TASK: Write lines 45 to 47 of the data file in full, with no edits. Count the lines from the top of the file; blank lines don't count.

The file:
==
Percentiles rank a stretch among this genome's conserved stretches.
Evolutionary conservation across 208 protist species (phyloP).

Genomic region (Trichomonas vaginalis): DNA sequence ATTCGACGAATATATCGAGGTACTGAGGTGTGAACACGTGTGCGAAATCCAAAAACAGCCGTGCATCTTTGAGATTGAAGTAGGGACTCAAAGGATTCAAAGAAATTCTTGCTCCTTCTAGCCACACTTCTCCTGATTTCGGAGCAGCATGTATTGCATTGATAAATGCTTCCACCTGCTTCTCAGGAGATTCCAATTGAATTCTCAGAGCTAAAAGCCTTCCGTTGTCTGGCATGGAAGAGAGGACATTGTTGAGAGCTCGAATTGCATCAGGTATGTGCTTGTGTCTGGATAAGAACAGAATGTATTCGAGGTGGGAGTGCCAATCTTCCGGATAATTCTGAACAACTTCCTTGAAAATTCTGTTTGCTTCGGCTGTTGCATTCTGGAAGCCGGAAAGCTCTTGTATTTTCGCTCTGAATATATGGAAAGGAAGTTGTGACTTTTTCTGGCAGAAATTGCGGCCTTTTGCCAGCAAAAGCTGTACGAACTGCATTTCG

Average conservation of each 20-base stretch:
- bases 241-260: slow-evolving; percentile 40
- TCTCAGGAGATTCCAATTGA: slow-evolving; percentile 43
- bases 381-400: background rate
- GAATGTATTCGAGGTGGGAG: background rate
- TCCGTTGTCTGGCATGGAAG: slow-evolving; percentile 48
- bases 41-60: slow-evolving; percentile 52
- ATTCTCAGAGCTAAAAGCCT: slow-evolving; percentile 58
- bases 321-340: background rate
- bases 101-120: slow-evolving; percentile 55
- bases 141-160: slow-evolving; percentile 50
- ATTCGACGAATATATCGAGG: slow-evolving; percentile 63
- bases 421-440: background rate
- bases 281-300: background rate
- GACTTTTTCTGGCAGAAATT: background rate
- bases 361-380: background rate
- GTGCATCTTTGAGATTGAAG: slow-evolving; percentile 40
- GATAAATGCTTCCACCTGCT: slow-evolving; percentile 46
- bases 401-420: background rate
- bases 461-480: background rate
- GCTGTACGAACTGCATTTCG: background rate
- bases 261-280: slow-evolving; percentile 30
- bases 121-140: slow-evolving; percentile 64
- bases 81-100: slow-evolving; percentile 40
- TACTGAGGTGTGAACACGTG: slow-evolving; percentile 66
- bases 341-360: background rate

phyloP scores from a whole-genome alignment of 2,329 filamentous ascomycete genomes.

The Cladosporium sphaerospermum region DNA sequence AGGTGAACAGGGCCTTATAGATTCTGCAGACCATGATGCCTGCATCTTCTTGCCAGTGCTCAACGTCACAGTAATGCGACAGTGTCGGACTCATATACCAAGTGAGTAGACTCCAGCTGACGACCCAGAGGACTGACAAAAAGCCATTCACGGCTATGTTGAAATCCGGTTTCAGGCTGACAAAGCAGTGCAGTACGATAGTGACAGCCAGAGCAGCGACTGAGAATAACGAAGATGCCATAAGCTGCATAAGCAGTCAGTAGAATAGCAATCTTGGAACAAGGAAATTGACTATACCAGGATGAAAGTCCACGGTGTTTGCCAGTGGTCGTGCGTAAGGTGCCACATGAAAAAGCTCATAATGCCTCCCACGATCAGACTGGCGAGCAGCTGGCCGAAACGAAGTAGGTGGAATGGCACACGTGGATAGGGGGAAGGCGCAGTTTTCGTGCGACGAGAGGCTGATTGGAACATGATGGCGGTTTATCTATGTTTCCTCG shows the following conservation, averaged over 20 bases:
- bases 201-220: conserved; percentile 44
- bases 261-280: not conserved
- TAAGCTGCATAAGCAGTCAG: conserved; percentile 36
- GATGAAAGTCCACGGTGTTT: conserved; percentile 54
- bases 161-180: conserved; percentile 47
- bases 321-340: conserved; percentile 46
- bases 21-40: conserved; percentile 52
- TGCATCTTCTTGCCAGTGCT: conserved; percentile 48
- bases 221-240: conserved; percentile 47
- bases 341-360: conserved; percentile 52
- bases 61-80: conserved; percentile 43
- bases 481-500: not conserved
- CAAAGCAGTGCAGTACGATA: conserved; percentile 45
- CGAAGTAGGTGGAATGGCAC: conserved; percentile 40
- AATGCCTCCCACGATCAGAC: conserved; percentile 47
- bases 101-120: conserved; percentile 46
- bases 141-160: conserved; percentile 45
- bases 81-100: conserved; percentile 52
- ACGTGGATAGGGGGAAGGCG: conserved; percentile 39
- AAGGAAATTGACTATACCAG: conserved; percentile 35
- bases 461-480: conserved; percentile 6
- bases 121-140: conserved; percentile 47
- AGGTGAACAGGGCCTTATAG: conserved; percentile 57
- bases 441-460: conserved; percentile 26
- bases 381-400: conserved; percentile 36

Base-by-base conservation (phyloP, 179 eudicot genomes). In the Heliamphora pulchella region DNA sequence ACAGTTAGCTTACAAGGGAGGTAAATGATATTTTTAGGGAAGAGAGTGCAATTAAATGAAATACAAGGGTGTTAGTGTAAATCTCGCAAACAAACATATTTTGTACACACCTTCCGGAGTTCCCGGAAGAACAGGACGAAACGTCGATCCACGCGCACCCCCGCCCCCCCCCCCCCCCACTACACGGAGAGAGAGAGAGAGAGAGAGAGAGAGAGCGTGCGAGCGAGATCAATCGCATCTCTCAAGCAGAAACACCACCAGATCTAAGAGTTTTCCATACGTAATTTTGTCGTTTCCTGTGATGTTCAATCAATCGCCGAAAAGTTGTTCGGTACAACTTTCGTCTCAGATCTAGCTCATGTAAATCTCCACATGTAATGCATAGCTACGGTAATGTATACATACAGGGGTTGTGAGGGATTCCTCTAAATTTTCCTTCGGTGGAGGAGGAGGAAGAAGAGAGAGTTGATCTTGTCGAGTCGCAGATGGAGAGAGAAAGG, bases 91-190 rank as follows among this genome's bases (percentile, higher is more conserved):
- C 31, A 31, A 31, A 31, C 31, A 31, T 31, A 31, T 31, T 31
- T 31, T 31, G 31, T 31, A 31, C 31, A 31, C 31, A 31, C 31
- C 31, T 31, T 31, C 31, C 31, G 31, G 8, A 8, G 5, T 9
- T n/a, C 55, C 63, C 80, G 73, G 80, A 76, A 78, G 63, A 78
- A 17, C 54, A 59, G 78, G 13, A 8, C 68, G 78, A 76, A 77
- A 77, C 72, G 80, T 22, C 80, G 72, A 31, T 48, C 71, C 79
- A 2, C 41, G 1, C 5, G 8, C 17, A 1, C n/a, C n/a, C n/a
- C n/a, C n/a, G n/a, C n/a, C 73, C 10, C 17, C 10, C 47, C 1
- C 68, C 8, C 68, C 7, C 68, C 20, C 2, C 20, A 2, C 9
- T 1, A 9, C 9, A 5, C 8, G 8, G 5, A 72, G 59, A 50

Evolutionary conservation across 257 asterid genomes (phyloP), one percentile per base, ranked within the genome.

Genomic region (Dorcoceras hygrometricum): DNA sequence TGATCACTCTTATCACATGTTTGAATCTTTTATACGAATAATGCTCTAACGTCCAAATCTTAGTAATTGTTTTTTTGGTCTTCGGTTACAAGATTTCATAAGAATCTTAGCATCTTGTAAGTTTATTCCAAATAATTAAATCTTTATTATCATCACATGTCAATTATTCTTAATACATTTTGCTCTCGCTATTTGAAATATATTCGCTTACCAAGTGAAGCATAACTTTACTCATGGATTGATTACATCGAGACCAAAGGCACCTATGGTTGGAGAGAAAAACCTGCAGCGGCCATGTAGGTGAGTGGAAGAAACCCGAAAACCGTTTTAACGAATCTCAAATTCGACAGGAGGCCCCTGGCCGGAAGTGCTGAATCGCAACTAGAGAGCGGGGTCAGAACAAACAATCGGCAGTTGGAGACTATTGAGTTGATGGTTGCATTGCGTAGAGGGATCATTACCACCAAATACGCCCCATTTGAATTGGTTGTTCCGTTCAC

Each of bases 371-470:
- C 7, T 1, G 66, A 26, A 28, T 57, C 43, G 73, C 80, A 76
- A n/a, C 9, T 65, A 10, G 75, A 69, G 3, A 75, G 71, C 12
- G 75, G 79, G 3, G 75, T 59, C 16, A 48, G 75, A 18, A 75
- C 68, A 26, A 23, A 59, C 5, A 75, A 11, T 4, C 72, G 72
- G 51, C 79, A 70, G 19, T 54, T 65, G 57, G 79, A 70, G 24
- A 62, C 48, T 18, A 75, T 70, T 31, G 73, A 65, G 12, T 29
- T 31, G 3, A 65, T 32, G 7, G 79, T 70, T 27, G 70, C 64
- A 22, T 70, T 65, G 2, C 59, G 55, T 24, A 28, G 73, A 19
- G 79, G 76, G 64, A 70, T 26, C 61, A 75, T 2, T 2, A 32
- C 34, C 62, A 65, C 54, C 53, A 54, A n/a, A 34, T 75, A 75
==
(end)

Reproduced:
- CGAAGTAGGTGGAATGGCAC: conserved; percentile 40
- AATGCCTCCCACGATCAGAC: conserved; percentile 47
- bases 101-120: conserved; percentile 46